Science Spending: How Much In This Election Year?
To boost U.S. competitiveness, the Bush Administration has proposed a sharp increase in the 1993 budget for basic research and for technologies such as high-performance computing, materials, and advanced manufacturing. The National Science Foundation, for example, is slated for an 18% hike.
But the plan is in for a rough time on Capitol Hill. At a recent NSF budget hearing, Representative Bob Traxler (D-Mich.), chairman of the House subcommittee that funds the NSF, NASA, Housing & Urban Development, and the Veterans Administration, said that under current budget caps the NSF will be lucky to get a 5% increase. That would have a "devastating impact on those areas related to critical technologies," warns an NSF official, who says the new programs in materials and manufacturing are largely contingent on the 18% boost.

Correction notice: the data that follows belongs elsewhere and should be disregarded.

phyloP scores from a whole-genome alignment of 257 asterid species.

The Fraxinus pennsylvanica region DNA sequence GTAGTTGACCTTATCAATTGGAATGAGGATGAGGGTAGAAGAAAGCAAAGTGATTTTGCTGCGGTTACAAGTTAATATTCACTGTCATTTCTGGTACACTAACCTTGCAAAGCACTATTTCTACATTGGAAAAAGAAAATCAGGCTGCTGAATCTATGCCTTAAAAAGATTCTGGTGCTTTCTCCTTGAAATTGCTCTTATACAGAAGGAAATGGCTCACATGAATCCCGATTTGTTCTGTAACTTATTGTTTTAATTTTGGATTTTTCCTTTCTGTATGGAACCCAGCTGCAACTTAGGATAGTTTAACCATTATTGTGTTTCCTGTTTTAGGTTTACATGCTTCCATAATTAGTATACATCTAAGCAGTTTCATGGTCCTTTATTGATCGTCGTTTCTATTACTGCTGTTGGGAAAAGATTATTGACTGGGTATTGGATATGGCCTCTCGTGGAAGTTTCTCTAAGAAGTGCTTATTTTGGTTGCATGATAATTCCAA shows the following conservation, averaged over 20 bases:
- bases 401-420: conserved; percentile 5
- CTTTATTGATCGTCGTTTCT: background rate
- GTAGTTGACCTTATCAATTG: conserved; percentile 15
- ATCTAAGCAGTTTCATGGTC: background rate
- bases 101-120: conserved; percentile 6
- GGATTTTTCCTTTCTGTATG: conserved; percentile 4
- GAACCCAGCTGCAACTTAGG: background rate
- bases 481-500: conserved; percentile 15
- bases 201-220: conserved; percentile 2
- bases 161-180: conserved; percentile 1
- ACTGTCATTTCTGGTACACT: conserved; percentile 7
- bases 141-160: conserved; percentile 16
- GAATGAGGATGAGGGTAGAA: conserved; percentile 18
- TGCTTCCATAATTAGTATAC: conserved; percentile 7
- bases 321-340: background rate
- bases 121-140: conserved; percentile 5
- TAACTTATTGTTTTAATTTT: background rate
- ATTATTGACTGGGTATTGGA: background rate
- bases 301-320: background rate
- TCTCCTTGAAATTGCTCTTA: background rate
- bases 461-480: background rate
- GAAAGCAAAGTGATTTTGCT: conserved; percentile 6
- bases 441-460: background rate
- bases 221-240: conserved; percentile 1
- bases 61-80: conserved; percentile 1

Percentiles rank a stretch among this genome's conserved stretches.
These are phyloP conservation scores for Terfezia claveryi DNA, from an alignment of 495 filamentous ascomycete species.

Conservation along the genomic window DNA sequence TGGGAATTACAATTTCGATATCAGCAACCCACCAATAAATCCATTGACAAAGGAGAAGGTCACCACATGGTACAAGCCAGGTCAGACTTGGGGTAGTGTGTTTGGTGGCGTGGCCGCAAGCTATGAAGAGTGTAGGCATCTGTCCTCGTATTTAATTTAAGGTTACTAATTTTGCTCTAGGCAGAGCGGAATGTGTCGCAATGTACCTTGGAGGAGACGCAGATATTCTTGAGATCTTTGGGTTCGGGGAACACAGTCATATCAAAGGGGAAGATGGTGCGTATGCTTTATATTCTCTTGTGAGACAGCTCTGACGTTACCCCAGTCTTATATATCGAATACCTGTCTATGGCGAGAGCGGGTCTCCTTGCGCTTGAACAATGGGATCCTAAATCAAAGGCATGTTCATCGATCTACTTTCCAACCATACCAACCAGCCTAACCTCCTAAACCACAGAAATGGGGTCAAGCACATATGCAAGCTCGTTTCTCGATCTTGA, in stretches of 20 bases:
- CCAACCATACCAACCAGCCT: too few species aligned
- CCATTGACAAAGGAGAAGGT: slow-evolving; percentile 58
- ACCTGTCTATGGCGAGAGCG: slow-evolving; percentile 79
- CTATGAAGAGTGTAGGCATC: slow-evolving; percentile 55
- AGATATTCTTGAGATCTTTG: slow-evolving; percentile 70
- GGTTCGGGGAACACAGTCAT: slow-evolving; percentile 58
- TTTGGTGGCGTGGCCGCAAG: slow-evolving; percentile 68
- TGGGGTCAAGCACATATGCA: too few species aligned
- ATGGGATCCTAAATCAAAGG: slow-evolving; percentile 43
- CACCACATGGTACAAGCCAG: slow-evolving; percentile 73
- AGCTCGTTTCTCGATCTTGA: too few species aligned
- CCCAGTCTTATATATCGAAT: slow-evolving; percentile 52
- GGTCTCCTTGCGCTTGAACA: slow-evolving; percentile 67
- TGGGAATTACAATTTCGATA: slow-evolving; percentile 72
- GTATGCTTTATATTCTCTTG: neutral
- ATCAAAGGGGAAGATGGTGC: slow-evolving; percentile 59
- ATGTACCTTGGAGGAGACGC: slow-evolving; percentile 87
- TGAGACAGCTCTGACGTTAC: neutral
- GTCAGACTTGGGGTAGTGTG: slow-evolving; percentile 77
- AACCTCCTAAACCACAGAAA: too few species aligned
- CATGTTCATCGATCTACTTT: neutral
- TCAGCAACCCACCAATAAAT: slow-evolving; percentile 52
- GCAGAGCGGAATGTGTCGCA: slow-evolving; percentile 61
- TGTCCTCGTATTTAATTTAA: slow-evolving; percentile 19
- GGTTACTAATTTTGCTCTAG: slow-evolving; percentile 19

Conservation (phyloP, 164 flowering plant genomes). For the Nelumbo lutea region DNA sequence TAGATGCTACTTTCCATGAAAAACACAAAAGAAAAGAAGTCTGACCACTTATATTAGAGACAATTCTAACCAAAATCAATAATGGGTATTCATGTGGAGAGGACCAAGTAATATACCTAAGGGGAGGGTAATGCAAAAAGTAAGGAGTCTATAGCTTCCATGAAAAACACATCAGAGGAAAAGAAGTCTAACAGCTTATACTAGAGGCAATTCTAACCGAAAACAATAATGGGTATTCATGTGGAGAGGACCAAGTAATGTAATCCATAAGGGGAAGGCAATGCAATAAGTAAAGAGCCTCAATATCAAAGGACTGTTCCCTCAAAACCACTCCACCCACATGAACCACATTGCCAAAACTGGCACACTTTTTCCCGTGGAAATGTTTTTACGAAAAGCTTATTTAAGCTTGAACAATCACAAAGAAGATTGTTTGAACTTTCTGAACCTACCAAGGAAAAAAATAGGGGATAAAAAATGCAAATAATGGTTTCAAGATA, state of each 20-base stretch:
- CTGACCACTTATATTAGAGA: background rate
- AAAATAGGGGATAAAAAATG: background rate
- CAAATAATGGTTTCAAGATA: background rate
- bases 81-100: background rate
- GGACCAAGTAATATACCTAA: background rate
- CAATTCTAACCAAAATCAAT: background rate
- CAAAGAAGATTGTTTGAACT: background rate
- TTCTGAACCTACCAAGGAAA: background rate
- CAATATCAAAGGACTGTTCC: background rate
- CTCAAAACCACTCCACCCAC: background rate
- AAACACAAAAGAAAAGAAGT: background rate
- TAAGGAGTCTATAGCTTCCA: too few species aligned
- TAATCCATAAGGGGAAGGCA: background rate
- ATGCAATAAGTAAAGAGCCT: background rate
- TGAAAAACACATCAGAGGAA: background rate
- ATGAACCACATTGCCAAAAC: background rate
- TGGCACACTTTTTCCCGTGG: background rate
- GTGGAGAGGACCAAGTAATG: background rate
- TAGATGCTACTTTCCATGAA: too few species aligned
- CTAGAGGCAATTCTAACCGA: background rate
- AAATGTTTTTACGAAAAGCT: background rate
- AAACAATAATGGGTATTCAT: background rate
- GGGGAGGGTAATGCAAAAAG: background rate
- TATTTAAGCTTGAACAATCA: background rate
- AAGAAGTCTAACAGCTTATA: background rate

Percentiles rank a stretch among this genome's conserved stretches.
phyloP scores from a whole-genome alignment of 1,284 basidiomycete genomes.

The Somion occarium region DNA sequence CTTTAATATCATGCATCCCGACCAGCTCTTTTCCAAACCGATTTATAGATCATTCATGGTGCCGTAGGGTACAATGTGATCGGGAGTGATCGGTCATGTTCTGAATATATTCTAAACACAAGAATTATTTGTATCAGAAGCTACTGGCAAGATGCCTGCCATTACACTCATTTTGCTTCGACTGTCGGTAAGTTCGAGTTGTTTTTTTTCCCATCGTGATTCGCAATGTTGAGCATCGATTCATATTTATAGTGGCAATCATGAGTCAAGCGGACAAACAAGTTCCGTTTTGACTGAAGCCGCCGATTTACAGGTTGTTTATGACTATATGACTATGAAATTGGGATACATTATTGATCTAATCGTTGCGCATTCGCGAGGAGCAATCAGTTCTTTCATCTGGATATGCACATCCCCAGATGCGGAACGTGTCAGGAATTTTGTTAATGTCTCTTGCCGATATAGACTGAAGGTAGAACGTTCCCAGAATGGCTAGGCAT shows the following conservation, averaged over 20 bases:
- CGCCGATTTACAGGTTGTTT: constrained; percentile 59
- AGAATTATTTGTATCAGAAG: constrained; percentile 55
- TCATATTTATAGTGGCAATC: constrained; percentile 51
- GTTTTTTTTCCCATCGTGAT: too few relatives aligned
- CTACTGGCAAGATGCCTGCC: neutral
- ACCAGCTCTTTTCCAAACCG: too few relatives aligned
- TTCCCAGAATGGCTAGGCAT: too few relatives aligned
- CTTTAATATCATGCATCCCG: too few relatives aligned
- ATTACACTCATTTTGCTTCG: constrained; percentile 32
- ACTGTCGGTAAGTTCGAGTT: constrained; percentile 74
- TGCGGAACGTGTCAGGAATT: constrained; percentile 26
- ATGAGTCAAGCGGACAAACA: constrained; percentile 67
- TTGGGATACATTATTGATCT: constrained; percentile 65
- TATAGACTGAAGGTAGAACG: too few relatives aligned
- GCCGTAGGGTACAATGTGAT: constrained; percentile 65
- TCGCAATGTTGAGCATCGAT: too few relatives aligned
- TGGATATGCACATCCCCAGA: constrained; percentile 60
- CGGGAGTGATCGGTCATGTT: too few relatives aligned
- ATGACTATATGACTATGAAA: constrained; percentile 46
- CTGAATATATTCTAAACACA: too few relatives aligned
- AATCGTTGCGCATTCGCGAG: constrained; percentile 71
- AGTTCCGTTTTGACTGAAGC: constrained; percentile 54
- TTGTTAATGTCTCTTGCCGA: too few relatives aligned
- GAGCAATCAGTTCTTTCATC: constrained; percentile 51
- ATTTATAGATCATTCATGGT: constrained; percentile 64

Things could get even worse. The President's budget leaves out some expensive programs favored by members of Congress, such as new solid-fuel rocket motors for the space shuttle. Adding those back in would leave even less money for science and technology programs. NSF officials hope that election-year politics will put the spotlight on U.S. competitiveness and research and development--and prompt Congress to lift spending caps and pump more money into research.
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